Across Elm street at e19 Lounge Bar & Discothèque, management has removed fentanyl test strips from the restrooms until new staff members can go through Narcan training.
Zach Shumate, the club’s new general manager, says the strips will be back.
“We are prepared for it,” he says. “None of us are strangers to hearing about overdoses.”
“Obviously, we don’t allow illicit substances on the premises. That is not something that is a part of the culture that we just accept about this business. We’re trained to prohibit that use in our establishment,” Shumate added. “Fentanyl is going to be in something one way or another. We would just be ignorant to not have access to (testing).”
Managers at Comfort Station in Walnut Hills — a zip code with the highest overdose death rate in the state for Black men, according to data collected by Harm Reduction Ohio in collaboration with researchers at Ohio State University — are anxious to get their bar staff trained on Narcan administration.
“I would feel better having (Narcan) after knowing the training,” says Aaron Boyle, bar manager at Comfort Station.
Boyle says he has accepted the reality of drug use in bars.
“How many times have you heard somebody say, ‘I only smoke when I drink, I only do this when I drink?’” Boyle asks. “If the bar doesn’t have the testing supplies at the ready at that moment, you can always find somebody who has access to it.”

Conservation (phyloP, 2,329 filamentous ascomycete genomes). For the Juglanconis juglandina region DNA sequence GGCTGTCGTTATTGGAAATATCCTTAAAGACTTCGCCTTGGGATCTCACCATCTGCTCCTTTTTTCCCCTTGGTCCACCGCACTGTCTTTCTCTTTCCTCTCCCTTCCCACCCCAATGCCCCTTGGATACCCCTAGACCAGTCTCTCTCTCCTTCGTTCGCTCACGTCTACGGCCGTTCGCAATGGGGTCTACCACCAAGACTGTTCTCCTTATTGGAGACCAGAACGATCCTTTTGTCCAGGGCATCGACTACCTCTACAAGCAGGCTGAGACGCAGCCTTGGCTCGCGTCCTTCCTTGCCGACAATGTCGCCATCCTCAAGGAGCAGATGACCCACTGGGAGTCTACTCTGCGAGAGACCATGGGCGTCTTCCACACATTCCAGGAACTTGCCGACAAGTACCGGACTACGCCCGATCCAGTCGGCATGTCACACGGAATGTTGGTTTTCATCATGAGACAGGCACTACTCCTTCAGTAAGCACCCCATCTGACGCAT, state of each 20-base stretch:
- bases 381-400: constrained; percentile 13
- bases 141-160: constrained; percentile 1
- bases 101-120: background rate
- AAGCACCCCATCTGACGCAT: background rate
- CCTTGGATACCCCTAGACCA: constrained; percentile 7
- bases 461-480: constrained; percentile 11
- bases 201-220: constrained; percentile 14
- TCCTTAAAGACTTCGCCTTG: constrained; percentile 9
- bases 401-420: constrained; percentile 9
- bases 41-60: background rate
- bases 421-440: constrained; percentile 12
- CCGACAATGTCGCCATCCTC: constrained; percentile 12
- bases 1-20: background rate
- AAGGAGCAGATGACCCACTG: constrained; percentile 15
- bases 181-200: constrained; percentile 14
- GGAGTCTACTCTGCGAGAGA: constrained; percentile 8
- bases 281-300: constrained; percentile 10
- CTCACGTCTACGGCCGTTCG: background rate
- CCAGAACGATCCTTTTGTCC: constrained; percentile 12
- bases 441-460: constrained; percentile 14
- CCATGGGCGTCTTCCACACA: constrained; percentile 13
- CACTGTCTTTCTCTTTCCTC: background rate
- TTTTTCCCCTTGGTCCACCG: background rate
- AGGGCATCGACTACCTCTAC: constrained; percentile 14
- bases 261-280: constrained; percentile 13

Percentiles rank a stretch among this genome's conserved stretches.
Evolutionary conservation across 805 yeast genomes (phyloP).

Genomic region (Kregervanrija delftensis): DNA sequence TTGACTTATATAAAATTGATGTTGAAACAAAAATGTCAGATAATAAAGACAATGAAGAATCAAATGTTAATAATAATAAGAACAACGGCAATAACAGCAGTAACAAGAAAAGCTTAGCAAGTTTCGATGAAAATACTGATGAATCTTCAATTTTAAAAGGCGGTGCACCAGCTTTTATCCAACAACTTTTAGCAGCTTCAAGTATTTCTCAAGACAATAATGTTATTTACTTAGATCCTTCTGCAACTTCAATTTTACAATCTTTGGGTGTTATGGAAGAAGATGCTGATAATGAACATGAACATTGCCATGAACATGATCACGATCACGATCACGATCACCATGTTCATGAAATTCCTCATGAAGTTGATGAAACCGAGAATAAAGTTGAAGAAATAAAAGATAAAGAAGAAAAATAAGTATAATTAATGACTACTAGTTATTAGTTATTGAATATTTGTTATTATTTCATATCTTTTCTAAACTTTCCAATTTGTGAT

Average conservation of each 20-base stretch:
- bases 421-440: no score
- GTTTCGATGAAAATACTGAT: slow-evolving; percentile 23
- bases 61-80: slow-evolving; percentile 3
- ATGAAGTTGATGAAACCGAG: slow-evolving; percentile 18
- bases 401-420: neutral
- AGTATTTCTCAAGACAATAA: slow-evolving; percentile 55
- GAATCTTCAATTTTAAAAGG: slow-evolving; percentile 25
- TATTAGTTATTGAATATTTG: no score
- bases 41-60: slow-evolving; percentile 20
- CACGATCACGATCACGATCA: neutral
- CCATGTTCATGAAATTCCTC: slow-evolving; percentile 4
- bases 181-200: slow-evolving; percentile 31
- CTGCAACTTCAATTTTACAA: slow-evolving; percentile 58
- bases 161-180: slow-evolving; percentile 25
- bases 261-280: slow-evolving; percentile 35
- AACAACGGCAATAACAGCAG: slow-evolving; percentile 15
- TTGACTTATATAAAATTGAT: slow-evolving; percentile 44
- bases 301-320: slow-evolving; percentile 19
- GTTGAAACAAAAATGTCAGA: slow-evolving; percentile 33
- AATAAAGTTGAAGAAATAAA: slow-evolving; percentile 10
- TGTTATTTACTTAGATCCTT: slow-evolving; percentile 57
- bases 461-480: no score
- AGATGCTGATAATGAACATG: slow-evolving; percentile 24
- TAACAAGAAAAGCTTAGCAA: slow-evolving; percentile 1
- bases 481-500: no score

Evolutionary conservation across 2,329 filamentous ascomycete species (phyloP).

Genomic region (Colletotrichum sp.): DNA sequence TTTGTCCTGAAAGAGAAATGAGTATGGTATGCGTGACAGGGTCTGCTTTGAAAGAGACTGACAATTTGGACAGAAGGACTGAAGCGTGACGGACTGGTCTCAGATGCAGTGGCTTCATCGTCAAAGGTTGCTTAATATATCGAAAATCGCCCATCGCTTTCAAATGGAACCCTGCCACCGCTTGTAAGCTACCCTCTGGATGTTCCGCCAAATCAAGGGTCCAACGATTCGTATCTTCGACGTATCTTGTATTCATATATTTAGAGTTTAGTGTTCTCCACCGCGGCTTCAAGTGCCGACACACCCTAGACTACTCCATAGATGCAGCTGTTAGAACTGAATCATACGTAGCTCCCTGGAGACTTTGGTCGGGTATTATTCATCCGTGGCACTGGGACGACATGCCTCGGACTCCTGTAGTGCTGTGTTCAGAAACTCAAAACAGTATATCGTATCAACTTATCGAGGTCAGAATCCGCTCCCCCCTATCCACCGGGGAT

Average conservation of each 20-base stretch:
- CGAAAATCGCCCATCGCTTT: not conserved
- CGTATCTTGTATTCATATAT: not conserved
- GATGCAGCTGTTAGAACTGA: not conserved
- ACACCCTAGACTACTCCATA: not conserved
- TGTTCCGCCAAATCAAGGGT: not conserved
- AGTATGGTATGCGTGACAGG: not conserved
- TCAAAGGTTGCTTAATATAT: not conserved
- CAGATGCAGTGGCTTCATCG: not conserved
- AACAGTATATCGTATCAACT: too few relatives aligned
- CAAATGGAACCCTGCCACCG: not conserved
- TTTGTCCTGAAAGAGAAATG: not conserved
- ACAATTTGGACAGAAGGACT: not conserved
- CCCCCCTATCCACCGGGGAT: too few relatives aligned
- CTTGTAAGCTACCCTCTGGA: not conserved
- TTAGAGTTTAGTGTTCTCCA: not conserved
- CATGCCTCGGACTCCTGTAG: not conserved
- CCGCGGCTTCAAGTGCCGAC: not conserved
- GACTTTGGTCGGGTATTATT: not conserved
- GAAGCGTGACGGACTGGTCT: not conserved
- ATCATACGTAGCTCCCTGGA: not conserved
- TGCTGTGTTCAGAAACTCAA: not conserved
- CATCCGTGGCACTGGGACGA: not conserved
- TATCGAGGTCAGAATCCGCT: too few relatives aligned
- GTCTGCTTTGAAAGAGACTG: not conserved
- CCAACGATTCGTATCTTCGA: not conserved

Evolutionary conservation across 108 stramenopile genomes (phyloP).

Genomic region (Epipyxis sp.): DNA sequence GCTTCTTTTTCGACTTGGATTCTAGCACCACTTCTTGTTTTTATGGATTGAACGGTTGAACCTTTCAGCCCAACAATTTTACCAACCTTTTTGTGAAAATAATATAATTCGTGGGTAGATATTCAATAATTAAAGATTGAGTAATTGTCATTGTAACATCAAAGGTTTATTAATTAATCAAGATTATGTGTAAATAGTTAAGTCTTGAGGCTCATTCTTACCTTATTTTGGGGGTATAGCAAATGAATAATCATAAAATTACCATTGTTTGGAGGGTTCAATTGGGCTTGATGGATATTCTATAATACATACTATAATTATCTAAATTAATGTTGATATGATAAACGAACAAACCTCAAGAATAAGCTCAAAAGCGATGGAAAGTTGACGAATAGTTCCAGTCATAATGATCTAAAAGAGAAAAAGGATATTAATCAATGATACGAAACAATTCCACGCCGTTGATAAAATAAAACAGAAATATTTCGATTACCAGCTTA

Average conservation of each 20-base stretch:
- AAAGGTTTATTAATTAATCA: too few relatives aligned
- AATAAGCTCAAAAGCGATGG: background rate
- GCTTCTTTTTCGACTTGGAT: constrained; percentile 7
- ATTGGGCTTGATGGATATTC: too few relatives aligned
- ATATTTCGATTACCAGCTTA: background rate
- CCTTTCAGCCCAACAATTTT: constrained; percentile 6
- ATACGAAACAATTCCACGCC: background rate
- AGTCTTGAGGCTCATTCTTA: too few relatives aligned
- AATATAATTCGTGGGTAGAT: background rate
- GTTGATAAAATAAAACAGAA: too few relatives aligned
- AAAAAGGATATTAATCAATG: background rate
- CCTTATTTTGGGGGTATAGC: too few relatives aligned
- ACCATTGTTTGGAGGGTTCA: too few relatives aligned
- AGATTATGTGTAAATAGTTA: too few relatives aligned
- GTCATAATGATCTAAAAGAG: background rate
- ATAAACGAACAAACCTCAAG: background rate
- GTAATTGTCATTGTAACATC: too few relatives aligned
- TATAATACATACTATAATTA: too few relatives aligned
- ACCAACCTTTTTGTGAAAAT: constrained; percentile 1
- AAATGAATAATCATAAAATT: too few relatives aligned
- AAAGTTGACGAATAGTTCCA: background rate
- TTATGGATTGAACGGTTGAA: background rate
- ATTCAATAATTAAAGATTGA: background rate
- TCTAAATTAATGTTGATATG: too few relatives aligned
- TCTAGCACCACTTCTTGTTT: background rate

The demand for training and supplies is higher than ever for the Coalition for Community Safety, Barnard says. He is planning an event where more than 100 Cincinnati bartenders will receive naloxone training at once, adding that you don’t have to be a bartender or business owner to get the CCS training if you want to carry Narcan.
“The important thing is that as many people who can carry Narcan have it and know how to use it,” Barnard says. “In 10 years or so, I’ve seen a huge amount of personal friends of mine get taken away as a result of the opioid crisis. It’s disturbed me in such a way that I feel like something needs to be done.”